It was hard to not notice the five o’clock shadow around the light fixture. My buyer had not noticed it, and when I brought it to their attention I asked them if they knew what it was. They in turn asked me if I knew what the discoloration meant.
I said, “sure I know what it means.” I had already pulled my ITID (the one absolutely essential home inspection tool) out of my bag of tricks and used it successfully. “ITID” means: Internal Thermal Imaging Device (you know the cheap version of those fancy expensive thermal imaging cameras that one can buy from FLIR or Fluke). Because I have such a device, I knew what the dark area was from. One of the strengths of my ITID is that I get to run through other possible causes of the marks–like maybe the area had been patched or painted in relation to the installation of the light fixture.
But after ruling out those possibilities, I concluded that perhaps when they installed the fixture they never re-installed the insulation around the fixture.
It sure looked like “ghosting” typical of an uninsulated ceiling areas. Because the black area is “cooler” than the surrounding surface. Cooler surfaces will collect any dust that circulates by it in the air.
To back up what my ITID saw, I merely had to check for missing insulation in the attic.
Well just like the expensive devices, my ITID while correct–did not tell me the “entire” story.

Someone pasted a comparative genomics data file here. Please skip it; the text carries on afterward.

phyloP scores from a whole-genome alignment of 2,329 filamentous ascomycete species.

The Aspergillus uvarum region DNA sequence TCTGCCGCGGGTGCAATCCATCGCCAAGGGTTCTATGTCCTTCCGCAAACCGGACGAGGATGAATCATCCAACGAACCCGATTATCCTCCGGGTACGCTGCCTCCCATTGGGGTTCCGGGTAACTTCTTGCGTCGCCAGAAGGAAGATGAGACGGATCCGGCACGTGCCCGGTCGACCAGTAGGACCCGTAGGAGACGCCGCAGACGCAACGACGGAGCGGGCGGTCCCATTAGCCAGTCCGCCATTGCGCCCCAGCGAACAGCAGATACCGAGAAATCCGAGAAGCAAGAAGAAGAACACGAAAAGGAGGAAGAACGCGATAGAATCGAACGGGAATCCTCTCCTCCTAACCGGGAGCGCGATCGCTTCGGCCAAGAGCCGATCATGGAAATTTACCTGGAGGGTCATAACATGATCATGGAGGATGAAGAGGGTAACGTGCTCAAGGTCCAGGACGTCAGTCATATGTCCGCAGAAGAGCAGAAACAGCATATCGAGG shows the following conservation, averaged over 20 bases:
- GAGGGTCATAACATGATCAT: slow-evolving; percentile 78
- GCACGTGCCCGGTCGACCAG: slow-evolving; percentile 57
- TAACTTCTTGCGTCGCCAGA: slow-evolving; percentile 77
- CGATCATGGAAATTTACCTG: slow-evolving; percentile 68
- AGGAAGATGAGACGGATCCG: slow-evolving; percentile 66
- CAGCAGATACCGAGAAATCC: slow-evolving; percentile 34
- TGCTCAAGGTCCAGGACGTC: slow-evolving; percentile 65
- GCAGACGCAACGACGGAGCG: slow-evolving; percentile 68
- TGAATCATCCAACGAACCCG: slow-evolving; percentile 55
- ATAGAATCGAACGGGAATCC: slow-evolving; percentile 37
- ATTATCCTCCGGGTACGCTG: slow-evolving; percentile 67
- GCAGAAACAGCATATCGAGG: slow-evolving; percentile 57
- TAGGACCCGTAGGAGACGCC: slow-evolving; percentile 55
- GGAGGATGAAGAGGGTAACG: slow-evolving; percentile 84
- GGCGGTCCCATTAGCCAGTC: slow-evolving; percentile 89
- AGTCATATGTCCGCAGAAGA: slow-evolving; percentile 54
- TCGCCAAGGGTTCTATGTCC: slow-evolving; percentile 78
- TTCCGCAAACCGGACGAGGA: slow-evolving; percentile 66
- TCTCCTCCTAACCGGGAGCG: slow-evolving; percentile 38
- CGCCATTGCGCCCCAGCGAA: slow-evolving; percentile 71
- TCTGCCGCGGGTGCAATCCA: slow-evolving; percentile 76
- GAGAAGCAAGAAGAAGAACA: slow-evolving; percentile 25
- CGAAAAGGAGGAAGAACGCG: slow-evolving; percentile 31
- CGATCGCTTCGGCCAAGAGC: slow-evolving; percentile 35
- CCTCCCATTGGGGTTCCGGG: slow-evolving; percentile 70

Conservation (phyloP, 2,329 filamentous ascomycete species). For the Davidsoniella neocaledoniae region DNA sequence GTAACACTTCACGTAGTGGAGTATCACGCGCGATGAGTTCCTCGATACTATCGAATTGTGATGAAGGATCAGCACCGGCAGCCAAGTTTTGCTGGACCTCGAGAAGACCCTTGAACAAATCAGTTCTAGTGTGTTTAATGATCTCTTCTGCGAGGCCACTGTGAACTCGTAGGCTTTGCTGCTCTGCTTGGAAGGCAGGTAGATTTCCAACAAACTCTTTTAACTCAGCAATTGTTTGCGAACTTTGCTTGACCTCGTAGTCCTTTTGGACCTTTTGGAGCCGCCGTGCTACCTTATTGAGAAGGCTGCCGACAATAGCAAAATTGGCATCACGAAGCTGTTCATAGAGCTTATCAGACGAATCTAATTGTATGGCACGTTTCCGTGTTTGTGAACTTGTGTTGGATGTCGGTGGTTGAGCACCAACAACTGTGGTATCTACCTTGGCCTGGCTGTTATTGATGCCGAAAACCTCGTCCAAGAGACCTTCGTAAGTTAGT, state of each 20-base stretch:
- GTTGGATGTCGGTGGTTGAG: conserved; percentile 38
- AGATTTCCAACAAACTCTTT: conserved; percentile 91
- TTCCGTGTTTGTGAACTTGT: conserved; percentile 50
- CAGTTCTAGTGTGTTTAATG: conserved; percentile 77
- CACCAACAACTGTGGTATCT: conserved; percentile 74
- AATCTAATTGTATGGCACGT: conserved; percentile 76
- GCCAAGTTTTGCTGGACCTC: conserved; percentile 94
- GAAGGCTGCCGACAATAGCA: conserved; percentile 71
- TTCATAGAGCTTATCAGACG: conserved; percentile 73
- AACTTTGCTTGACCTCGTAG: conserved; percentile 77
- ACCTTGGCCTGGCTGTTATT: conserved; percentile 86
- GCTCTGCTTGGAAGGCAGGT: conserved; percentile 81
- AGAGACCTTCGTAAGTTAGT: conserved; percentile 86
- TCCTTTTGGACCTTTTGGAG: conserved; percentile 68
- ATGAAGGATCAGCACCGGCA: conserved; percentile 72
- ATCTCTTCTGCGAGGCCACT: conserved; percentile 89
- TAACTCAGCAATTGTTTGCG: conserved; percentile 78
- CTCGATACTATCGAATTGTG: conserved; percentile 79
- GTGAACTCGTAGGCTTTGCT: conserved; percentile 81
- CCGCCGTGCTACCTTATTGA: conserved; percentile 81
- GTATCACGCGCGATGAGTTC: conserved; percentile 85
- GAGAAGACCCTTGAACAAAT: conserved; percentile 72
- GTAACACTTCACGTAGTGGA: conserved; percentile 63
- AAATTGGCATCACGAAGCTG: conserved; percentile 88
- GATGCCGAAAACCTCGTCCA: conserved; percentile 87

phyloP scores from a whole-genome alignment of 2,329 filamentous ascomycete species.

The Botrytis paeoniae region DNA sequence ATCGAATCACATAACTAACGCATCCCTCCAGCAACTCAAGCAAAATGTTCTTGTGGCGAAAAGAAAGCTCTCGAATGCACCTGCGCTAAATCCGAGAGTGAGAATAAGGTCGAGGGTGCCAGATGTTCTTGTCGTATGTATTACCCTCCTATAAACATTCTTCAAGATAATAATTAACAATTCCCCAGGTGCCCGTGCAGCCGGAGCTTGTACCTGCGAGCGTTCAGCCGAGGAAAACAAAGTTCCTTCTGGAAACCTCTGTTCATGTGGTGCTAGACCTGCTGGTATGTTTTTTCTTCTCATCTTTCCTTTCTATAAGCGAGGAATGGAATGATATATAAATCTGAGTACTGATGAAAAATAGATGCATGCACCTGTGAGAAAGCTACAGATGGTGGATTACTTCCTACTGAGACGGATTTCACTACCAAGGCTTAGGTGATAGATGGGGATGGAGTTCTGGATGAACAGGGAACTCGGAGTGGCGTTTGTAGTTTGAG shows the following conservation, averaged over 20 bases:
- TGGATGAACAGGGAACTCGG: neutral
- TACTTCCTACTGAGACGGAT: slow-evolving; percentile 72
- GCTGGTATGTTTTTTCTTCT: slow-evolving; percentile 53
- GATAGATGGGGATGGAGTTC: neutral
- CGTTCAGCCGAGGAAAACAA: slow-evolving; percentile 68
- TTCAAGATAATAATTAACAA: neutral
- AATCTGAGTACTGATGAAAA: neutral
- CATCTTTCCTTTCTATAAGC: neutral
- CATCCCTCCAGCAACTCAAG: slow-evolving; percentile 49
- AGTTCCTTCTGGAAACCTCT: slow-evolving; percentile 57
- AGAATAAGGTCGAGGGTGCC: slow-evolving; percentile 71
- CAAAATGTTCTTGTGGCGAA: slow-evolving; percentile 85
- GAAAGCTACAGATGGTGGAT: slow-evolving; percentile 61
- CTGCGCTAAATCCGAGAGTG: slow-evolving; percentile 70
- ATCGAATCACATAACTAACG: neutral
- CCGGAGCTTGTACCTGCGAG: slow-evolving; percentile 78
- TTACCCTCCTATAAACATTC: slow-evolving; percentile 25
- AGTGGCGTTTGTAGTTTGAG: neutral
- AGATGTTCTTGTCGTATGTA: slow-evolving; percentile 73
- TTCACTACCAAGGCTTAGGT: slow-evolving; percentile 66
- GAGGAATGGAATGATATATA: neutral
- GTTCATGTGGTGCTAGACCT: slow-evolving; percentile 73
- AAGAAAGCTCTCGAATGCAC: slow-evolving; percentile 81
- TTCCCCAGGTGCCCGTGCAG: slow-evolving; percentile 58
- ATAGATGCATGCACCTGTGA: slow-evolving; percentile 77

There was missing insulation all right–but it was missing because of the insulation baffle around the light fixture. This is an older fixture that is not rated to be buried in insulation–like what would be required in modern construction.
My recommendation was to replace the old X-Rated ( the “X” stands for extra heat loss) can-light with an IC-Rated can-light. The “IC” stands for “Insulation Contact” and comes stamped on any can-light that is rated to be buried in insulation.
As you can see from the ghosting around the can-light in the first picture–if you have several of these in your insulated ceiling, it can add up to a very large area of under insulated ceiling.
Without the black staining around the can-light there would likely have been no reason, in the context of a Standard Home Inspection, to scan the area with a thermal imaging device–but the defect would still have presented itself when inspecting the attic. Whenever there are can-lites in insulated ceilings it is a good idea to bring out what ever tools are at your disposal to get a clearer picture of what is going on.
When the ice damns form, that is not the time to find out.
By Charles Buell, Real Estate Inspections in Seattle
If you enjoyed this post, and would like to get notices of new posts to my blog, please subscribe via email in the little box to the right. I promise NO spamming of your email!